Downside of Big-Brother Monitoring
We have studied the potential cost: the reactions of the employees being monitored. Our studies show that, although boss-monitoring does sharply reduce how much time employees spend surfing the Web at work, it also demotivates them and communicates distrust. So boss-monitoring can undercut the productivity gains that it was supposed to produce. The good news from our studies is that another form of monitoring—peer monitoring—reduced Internet abuse just as readily and maintained employee motivation. Additionally, when designing their dream firm, employees chose peer monitoring instead of boss monitoring to reduce their own Internet use. Bosses apt to monitor their employees, then, might consider letting employees monitor themselves.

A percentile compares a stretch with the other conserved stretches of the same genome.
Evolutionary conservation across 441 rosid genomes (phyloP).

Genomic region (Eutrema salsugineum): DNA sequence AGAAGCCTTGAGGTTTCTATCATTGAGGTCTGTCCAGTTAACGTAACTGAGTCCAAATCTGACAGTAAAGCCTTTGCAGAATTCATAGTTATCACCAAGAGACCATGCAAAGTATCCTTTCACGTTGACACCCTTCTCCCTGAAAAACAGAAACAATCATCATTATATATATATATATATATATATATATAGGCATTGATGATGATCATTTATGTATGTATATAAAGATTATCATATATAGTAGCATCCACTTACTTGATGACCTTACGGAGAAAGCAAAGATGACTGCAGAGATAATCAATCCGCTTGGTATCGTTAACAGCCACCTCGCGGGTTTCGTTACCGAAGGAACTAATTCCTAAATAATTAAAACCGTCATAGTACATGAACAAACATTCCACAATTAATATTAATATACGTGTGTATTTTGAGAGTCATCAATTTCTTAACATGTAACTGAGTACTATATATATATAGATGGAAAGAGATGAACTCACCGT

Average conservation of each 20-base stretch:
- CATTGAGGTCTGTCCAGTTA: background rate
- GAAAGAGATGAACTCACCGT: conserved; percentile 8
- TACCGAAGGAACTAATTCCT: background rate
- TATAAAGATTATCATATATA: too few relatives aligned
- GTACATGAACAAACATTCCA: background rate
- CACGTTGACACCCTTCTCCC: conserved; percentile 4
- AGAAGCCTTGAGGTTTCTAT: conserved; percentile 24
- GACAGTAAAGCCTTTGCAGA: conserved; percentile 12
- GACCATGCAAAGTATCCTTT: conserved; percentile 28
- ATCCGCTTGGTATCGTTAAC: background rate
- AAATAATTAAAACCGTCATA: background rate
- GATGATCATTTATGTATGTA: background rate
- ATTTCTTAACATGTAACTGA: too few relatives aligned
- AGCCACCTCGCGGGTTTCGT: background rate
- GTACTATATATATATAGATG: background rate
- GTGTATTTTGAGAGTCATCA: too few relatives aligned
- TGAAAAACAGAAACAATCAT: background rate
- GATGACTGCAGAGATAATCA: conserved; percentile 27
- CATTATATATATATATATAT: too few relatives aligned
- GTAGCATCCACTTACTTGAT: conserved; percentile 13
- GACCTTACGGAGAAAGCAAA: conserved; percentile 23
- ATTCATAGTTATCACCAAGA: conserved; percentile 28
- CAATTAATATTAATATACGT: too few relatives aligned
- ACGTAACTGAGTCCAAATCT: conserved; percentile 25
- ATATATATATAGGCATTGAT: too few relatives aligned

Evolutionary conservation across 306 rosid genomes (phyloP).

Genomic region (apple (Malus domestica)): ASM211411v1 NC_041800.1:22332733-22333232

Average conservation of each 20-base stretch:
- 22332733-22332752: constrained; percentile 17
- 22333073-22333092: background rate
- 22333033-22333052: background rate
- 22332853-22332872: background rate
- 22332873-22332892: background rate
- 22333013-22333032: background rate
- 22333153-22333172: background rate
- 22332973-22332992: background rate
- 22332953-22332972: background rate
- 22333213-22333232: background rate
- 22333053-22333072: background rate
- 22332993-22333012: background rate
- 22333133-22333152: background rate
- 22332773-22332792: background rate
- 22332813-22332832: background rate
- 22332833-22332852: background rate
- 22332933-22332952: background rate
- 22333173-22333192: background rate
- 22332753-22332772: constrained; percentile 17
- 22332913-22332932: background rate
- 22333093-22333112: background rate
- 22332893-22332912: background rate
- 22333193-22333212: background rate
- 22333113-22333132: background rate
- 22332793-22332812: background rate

Corgnet, Brice, etc. “Downside of Big-Brother Monitoring.” Wall Street Journal, (2013, Oct. 31).
Wall Street Journal